Broward County Sheriff’s Office deputies hid outside of Marjory Stoneman Douglas High School while a gunman went on a shooting rampage inside, according to a Coral Springs Police report released Tuesday.
One unnamed deputy even thought he knew where inside the school the shooter was, but remained outside the building, according to the report obtained by the Miami Herald.
The information sheds new light on the police response to the worst school shooting in Florida history — deemed botched after school resource officer Scot Peterson never entered the freshman building where gunman Nikolas Cruz killed 17 people.
“As I was advancing on foot through the chain-link fence, I was advised by an unknown BSO Deputy taking cover behind a tree, ‘he is on the third floor,” wrote Coral Springs officer Bryan Wilkins.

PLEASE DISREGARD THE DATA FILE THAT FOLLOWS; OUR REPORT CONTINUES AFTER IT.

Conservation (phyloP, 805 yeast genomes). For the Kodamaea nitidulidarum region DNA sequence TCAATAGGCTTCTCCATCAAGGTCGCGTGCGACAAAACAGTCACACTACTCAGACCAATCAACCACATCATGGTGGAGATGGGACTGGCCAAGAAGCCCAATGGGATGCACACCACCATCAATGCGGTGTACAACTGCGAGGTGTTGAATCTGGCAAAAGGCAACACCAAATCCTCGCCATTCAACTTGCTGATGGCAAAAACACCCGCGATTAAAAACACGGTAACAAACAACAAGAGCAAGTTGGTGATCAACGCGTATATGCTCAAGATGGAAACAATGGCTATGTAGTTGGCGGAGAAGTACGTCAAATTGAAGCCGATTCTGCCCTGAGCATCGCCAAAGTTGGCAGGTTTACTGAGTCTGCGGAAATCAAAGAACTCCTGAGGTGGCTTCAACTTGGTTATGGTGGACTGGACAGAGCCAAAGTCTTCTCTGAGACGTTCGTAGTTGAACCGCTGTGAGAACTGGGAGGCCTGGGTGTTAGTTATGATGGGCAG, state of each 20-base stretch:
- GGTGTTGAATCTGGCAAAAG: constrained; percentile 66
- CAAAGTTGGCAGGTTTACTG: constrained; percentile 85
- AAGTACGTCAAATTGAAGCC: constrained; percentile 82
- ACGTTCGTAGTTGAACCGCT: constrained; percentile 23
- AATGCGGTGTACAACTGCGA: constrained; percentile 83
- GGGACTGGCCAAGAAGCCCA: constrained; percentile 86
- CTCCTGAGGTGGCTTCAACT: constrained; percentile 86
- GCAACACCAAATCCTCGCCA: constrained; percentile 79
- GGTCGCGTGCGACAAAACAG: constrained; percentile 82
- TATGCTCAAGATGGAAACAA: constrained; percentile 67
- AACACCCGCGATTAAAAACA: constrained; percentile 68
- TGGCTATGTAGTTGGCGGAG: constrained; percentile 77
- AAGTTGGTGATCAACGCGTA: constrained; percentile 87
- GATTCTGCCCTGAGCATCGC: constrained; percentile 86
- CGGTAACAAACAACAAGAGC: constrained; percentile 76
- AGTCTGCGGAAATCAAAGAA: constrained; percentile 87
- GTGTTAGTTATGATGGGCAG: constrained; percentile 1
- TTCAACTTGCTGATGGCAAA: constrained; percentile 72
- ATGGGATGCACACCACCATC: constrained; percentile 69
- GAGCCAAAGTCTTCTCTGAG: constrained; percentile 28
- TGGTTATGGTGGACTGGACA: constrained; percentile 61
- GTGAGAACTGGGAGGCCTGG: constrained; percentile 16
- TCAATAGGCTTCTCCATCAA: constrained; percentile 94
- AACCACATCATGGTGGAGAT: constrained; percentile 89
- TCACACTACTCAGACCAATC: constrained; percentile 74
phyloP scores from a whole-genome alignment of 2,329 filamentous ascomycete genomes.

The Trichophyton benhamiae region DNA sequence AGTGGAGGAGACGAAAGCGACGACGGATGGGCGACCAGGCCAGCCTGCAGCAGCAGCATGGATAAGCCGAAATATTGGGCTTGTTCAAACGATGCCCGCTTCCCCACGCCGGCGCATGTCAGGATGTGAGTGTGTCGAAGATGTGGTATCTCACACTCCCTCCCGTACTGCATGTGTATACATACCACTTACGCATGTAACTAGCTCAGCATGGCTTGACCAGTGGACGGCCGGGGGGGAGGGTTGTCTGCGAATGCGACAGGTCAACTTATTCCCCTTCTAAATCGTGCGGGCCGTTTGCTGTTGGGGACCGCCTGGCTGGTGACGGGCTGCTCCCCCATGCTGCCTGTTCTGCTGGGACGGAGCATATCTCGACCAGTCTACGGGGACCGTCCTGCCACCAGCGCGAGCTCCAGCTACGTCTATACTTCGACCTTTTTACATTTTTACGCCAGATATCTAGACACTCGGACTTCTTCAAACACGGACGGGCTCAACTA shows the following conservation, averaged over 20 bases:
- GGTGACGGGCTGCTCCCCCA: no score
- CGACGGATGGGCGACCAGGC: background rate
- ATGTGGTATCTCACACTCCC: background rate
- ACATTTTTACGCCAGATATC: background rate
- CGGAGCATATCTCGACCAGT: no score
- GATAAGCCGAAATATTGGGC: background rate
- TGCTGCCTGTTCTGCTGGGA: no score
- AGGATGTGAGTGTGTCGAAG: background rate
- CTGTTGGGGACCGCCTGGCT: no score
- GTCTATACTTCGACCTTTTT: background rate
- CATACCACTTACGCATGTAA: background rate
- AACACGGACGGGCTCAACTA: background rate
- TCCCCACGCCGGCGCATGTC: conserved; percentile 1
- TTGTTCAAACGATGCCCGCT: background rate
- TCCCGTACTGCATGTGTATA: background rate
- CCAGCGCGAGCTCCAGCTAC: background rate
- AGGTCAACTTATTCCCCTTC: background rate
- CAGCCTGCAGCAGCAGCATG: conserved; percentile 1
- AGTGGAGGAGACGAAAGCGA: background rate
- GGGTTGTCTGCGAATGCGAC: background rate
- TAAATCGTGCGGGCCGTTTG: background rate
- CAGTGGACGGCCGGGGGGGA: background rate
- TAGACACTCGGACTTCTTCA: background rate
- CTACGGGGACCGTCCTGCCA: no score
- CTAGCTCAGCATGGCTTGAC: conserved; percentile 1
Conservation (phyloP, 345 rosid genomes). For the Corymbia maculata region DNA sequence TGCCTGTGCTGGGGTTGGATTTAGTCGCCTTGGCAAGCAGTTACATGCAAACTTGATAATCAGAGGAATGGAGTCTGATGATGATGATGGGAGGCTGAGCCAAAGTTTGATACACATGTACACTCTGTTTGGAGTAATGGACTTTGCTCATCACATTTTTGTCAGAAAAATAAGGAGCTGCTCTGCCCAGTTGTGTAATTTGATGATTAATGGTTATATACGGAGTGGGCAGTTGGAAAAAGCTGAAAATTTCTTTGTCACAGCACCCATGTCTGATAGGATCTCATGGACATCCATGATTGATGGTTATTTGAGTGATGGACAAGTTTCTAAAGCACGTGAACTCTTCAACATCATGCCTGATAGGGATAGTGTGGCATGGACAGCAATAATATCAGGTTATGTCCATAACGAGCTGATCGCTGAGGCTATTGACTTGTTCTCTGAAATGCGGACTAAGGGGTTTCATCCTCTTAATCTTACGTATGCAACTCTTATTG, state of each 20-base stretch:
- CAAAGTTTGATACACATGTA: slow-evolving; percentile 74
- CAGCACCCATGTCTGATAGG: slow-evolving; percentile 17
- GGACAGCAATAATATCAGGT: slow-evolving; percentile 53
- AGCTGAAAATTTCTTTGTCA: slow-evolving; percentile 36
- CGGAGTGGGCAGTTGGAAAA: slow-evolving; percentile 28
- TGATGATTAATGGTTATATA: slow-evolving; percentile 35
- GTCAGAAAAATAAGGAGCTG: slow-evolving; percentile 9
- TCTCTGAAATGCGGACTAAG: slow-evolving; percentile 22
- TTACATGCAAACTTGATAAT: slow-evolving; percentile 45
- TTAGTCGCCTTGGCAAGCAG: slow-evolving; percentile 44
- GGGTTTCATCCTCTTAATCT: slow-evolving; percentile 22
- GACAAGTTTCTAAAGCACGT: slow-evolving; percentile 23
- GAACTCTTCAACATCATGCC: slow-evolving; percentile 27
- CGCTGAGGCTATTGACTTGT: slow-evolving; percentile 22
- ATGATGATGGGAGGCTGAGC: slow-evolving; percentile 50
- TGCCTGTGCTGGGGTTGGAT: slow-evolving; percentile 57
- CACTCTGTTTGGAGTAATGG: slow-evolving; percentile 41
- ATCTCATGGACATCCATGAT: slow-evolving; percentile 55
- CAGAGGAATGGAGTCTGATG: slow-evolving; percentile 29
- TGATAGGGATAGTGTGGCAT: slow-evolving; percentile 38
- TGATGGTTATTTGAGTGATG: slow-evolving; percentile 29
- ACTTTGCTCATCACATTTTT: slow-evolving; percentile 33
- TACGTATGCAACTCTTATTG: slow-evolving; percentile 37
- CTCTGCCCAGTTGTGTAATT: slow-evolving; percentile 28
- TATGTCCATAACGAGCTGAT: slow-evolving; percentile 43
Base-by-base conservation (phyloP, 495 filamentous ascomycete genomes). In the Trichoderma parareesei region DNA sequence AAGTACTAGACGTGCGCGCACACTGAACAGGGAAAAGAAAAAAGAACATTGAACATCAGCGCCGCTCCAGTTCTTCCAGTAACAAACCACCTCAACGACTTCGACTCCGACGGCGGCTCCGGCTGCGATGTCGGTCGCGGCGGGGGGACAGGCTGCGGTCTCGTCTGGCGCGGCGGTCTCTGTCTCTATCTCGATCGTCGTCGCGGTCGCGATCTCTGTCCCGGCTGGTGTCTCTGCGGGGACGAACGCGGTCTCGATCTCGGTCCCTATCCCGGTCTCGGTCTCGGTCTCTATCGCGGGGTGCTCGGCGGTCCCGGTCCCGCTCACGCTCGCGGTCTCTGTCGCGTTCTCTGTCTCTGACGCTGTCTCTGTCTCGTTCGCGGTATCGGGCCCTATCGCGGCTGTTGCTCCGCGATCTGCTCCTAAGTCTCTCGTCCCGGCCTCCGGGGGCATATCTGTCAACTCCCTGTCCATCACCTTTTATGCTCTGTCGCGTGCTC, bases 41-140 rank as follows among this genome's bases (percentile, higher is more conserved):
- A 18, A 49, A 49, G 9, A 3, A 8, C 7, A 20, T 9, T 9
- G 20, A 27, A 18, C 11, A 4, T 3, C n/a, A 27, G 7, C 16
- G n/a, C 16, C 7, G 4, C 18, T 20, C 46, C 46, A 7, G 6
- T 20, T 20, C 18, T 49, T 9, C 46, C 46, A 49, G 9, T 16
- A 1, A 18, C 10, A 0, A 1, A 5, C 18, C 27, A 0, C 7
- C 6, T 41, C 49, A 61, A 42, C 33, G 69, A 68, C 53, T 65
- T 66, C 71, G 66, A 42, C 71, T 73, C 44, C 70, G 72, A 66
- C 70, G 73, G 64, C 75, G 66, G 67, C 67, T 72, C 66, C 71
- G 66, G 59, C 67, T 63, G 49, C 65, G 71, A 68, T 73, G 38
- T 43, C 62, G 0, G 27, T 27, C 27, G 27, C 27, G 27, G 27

BSO deputies didn’t immediately try to locate Cruz or aid his victims, despite being trained to to confront active shooters without delay, the report said, the Miami Herald reported.
At least three other BSO deputies were on the scene as gunshots rang out, but couldn’t pinpoint the shooter’s location.
Broward Sheriff Scott Israel condemned Peterson’s response to the shooting, saying he was “sick to my stomach” the deputy didn’t enter the building.
Wilkins described the scene at which he arrived.
“I saw approximately four Broward County Sheriff’s Office vehicles parked [on the road outside the school] ... with their personnel taking up exterior positions behind their vehicles,” Wilkins said, according to the Miami Herald. “I drove up just west of the campus building 1200, exited my vehicle, grabbed my AR-15 rifle and donned on my tactical/medical gear,” he wrote in the report.
There he encountered the BSO deputy taking cover behind a tree who had a sense of the shooter’s location.
Wilkins then approached the building with Coral Springs Detective Gil Monzon and an “unknown BSO deputy.”
They found bullet holes in the building’s windows and doors.
Cruz had fled the building by the time they entered, leaving dead bodies in his wake.
“The corridor was smoky and smelled of gunpowder and blood,” Wilkins wrote in his report.
Peterson, who resigned, remains the subject of a pending internal affairs investigation.